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CITY OF WILLIAMSPORT v. UNITED STATES

UNITED STATES DISTRICT COURT FOR THE MIDDLE DISTRICT OF PENNSYLVANIA


March 9, 1971

CITY OF WILLIAMSPORT, Borough of Renovo, City of Buffalo, Borough of Emporium, Cameron County Chamber of Commerce, Co-Operative Legislative Committee-Railroad Brotherhoods in the State of Pennsylvania and George Hamilton Forman, Plaintiffs, Pennsylvania Public Utility Commission, Intervening Plaintiff, Milton J. Shapp, Intervening Plaintiff,
v.
UNITED STATES of America, Interstate Commerce Commission and Penn Central Transportation Company, Defendants

Per Curiam

OPINION OF THE COURT

In this action plaintiffs seek a review of an Order of the Interstate Commerce Commission refusing, upon jurisdictional grounds, to reopen a prior proceeding allowing the discontinuance of part of a passenger train service operating between Harrisburg, Pennsylvania, and Buffalo, New York. Defendants, United States of America and Interstate Commerce Commission, have moved for a stay of proceedings until May 1, 1971, on the ground that the defendant, Penn Central Transportation Company, must decide by that date, whether or not it will contract with the National Railroad Passenger Corporation pursuant to the newly enacted Rail Passenger Service Act of 1970, Pub. L. 91-518, 91st Cong., 2d Sess., 2 U.S. Code Cong. & Admin. News, p. 5372 (1970), and if it decides to so contract, then the issues before this Court will become moot. Counsel for defendant Railroad represented in open Court that it is the Railroad's intention at the present time to contract with the new Corporation.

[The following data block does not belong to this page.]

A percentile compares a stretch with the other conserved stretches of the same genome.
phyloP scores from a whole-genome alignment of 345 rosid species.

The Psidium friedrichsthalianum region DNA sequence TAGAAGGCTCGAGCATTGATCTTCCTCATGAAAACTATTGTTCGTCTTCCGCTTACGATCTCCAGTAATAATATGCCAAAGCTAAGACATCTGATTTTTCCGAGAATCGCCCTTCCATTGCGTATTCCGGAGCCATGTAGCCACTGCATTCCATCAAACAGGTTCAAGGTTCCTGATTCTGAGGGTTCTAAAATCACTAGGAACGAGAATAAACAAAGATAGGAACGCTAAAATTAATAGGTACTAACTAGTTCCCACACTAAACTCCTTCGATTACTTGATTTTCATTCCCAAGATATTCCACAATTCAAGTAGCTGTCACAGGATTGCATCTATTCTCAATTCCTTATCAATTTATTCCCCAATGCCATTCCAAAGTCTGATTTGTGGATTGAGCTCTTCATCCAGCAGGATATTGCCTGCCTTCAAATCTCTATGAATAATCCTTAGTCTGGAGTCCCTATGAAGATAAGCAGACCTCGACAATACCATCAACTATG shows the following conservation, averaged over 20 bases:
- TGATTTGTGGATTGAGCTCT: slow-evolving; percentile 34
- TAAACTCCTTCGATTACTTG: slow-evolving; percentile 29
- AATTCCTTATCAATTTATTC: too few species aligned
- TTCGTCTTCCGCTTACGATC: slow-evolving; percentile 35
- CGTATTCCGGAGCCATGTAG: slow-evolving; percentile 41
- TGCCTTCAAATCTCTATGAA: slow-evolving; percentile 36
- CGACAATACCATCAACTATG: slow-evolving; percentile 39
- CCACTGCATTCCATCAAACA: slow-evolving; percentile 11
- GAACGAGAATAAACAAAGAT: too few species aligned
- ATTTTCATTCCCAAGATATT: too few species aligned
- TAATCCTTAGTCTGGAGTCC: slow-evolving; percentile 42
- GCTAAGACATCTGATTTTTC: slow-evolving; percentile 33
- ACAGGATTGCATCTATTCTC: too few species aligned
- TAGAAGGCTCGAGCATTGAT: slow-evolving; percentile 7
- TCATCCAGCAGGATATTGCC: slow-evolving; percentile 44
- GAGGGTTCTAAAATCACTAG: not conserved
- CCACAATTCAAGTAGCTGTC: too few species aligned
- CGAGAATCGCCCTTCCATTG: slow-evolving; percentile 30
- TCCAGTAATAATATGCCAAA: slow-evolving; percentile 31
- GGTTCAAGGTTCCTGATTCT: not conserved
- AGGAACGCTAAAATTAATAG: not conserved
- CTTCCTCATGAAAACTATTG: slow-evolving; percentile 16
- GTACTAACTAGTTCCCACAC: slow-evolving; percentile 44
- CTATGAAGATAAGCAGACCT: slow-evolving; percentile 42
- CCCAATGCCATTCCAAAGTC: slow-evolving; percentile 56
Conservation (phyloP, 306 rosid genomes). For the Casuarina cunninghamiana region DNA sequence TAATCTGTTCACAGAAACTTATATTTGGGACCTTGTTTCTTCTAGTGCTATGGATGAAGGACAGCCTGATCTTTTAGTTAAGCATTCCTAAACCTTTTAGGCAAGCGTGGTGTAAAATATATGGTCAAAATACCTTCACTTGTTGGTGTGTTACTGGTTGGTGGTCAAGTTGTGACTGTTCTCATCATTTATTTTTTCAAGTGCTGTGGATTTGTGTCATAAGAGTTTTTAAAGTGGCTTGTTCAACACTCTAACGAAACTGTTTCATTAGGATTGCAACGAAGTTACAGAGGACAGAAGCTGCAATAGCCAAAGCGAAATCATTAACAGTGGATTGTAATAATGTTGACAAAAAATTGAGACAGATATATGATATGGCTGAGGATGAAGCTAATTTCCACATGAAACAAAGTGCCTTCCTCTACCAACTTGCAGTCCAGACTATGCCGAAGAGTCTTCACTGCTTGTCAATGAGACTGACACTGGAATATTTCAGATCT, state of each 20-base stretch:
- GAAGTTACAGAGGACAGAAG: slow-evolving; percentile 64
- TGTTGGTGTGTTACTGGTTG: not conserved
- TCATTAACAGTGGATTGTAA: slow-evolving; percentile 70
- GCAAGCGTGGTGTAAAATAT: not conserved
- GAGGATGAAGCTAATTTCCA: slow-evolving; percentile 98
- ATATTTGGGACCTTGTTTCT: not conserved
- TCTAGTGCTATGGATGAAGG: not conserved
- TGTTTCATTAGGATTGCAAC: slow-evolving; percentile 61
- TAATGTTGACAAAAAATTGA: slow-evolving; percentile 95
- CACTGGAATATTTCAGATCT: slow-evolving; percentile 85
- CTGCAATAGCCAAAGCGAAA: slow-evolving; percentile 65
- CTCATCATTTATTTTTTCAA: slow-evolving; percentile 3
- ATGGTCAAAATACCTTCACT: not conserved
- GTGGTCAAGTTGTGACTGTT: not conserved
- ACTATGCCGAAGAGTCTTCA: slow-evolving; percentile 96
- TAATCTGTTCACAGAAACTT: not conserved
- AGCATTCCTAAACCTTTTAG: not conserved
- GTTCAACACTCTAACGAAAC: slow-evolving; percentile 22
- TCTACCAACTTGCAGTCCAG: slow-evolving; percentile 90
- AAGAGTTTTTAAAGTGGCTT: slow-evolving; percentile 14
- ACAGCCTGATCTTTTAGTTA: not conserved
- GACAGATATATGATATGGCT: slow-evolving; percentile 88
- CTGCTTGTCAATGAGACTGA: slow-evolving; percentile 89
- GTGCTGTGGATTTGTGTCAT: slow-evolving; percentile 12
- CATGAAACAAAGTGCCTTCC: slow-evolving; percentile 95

A brief factual listing is necessary to place the present motion in proper posture. On November 4, 1968, Penn Central filed notice of its intention to discontinue a pair of passenger trains operating daily in each direction between Harrisburg, Pennsylvania, and Buffalo, New York, and after investigation and hearing, the Commission, on March 20, 1969, authorized the Railroad to discontinue daily service, but ordered the continued operation of these trains on alternate days for a period of six months, until September 20, 1969. After expiration of the six-months continuance order, Penn Central, on September 22, 1969, filed a new notice proposing to completely discontinue the alternate-day service effective October 26, 1969. The ICC instituted a new investigation and required the continued operation of alternate-day service for the statutory period of four months. Plaintiffs then requested the Commission to reopen and reconsider its prior order of March 20, 1969, but the Commission denied this request, finding that after September 20, 1969, it no longer had jurisdiction over the matters involved in the prior proceeding, *fn1" "* * * and because of this termination of jurisdiction there is no basis on which we could grant the relief requested by petitioner." This suit was instituted February 19, 1970, to review the action of the Commission disclaiming jurisdiction to reopen the first discontinuance proceeding and, on October 30, 1970, while this matter was pending, the Rail Passenger Service Act of 1970 was enacted. This legislation creates a Corporation to operate passenger trains over a basic system to be designated by the Secretary of Transportation. The Act authorized the Secretary to submit to the Commission and the Congress within thirty days his preliminary report and recommendations for the basic system specifying those points between which intercity passenger trains shall be operated. Within thirty days after receipt of the preliminary report, the ICC, State Commissions, railroad representatives and labor organizations were directed to review the report and provide the Secretary with their comments and recommendations in writing. After giving due consideration to such comments and recommendations the Secretary shall, within ninety days after the enactment of the Act, submit his final report designating the basic system to the Congress. A railroad is given the option of contracting or not contracting with the Corporation by May 1, 1971, for the operation of trains over the designated routes. All other intercity trains of railroads so contracting, i.e., those trains not included in the basic system, may be automatically discontinued by the carrier upon giving thirty days notice. The Secretary has submitted both his preliminary and final report and the Harrisburg-Buffalo route has not been designated as a basic system. Consequently, all that remains before the matter before this Court becomes moot is a decision by Penn Central whether or not it will contract with the Corporation. All parties concede that if Penn Central does contract with the Corporation, the fate of the passenger train service between Harrisburg and Buffalo will be decided under the new system. Consequently, we believe that a stay of proceedings for the limited period requested by movants is appropriate.


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